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Philosophy of Law

Dworkin's Wishful-Thinkers Constitution

Peter S. Wenz
University of Illinios - Springfield

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ABSTRACT: Developing ideas first put forth in my Abortion Rights as Religious Freedom, I argue against Ronald Dworkin's liberal view of constitutional interpretation while rejecting the originalism of Justices Scalia and Bork. I champion the view that Justice Black presents in his dissent in Griswold v. Connecticut.

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In Life's Dominion Ronald Dworkin uses a liberal interpretation of the Constitution to defend constitutional rights to abortion and euthanasia. (1) According to Dworkin, the Constitution "lays down general, comprehensive moral standards that government must respect but ... leaves it to ... judges to decide what these standards mean in concrete circumstances" (p. 119). Any right can become constitutionally protected if five Supreme Court justices declare it so. As with Peter Pan, so with rights protected by the Constitution, believing makes it so.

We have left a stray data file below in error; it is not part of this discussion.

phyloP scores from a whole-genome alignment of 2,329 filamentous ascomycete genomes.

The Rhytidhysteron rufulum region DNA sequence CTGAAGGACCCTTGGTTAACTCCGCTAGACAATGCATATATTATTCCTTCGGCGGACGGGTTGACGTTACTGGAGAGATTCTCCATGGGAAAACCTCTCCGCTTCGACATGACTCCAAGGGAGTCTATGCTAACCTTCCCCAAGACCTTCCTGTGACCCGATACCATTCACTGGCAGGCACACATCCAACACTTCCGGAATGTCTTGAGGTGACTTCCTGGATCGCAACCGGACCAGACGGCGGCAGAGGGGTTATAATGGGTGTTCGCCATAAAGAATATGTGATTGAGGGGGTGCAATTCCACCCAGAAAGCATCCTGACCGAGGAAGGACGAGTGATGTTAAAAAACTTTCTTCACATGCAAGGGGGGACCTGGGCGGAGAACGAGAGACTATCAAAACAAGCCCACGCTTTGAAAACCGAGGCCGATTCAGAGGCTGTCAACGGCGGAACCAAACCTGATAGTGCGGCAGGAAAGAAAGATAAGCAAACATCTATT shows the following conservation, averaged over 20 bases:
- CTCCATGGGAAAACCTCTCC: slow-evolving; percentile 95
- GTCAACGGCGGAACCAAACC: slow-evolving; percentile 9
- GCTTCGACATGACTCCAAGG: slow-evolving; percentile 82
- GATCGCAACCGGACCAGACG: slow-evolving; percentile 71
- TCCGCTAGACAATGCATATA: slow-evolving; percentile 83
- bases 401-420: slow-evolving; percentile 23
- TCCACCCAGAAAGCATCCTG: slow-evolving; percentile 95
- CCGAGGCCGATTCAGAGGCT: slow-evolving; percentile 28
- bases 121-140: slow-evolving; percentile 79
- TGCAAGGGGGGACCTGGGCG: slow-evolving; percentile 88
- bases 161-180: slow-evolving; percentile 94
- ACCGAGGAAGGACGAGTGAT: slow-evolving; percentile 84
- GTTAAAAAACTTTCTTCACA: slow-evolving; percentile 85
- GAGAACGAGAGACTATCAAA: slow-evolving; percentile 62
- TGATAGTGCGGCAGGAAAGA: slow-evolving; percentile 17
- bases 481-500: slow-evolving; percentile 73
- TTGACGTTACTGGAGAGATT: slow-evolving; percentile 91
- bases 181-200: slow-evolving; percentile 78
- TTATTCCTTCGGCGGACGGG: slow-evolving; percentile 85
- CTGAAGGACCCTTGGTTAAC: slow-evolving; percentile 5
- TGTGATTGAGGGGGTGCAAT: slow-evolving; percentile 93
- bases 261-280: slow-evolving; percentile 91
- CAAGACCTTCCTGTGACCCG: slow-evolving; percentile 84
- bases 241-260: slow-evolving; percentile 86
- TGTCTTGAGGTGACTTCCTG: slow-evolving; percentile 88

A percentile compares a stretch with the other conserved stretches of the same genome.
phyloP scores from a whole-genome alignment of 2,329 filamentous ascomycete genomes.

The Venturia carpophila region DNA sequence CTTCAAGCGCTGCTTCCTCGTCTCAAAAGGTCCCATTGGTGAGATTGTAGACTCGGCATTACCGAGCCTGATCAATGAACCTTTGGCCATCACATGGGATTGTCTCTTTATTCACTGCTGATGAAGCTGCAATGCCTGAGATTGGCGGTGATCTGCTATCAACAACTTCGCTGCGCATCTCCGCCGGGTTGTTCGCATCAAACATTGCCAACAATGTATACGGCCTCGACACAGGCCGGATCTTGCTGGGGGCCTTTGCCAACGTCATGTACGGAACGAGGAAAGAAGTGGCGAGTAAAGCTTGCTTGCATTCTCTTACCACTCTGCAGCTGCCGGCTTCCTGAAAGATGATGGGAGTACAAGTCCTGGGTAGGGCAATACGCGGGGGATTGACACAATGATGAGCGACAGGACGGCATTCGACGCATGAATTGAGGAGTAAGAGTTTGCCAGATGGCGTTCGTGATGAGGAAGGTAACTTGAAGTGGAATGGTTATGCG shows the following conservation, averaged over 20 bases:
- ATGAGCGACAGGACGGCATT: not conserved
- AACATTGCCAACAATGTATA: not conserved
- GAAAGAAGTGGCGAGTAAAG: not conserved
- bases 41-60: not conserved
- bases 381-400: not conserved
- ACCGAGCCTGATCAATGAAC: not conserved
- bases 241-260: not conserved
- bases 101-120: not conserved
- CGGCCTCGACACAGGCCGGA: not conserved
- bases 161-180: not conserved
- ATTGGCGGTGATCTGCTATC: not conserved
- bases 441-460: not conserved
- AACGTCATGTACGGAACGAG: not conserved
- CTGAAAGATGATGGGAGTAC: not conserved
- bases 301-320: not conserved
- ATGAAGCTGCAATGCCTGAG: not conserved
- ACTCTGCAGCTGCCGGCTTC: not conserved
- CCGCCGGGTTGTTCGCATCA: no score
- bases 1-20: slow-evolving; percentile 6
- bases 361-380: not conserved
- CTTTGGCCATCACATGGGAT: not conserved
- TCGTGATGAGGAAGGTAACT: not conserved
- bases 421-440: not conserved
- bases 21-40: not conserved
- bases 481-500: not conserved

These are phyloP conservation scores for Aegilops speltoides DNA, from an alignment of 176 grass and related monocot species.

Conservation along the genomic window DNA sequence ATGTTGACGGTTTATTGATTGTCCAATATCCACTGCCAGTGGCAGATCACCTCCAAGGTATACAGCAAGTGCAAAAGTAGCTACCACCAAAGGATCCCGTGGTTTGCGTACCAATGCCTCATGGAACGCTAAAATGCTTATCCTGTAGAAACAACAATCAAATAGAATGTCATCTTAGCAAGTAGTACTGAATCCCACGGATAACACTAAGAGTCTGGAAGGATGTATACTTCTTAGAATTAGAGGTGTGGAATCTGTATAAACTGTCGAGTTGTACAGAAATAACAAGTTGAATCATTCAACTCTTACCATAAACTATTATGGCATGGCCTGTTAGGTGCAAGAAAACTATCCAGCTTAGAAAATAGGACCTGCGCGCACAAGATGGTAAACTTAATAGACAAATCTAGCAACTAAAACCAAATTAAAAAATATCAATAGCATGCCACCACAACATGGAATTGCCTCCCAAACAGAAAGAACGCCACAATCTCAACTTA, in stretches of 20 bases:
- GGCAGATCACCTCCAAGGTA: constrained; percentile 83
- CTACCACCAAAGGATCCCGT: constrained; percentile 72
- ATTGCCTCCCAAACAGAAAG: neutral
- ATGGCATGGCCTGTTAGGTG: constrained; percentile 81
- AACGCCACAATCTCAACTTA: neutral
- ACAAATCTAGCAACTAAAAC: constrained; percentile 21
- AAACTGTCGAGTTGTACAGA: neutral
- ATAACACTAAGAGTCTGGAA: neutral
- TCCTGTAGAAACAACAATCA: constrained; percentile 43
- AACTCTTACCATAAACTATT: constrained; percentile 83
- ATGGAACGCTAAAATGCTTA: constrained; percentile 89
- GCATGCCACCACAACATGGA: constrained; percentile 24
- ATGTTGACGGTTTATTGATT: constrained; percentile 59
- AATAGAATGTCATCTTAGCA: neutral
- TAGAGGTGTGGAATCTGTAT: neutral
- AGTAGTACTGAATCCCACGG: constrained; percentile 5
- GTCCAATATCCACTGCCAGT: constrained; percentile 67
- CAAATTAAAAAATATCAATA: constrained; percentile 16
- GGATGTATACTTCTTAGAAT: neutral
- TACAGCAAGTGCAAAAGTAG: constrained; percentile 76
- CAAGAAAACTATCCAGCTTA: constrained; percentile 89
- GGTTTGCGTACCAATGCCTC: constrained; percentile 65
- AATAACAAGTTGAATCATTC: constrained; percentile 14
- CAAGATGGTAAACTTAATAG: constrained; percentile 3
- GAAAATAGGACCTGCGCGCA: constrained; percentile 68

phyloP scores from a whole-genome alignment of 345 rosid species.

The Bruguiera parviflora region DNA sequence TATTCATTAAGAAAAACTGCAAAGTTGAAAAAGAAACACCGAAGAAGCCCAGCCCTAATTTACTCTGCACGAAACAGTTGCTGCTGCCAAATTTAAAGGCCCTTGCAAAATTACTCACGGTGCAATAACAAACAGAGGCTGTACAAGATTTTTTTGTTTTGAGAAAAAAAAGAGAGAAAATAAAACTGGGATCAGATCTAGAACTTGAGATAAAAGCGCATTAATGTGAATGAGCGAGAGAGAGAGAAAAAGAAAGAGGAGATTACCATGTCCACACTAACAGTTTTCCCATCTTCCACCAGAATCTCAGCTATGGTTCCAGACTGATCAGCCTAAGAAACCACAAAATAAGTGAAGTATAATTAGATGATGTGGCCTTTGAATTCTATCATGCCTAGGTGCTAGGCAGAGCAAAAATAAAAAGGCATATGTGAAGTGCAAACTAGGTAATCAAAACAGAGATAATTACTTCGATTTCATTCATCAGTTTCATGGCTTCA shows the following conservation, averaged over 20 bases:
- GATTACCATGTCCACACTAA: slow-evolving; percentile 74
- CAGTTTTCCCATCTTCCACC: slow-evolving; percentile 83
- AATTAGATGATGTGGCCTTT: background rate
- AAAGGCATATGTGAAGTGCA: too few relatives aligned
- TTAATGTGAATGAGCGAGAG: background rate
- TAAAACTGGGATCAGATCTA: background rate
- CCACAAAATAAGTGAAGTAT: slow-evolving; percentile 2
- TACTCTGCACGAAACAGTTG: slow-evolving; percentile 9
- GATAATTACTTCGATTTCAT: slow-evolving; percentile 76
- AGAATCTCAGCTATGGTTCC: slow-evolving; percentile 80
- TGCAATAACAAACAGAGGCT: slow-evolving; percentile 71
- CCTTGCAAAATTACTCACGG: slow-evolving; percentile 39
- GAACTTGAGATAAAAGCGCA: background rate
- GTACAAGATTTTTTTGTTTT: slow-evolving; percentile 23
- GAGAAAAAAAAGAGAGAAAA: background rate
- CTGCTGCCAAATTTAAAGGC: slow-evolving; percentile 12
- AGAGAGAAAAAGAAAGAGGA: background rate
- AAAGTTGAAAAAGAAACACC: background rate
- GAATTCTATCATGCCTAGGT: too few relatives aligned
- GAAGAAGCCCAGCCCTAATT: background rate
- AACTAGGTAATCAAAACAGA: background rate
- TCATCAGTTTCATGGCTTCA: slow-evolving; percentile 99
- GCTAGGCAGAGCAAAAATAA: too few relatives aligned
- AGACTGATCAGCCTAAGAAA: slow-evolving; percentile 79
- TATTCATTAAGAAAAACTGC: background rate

In this paper I explain and reject Dworkin's arguments for his view of constitutional interpretation. But with Dworkin, I reject the "originalism" of Justice Scalia and Robert Bork. I champion, instead, the moderate view that Justice Hugo Black presents in his dissent in Griswold v. Connecticut. (2)


Dworkin notes that the Constitution's language, especially in several clauses of the Bill of Rights, is very abstract.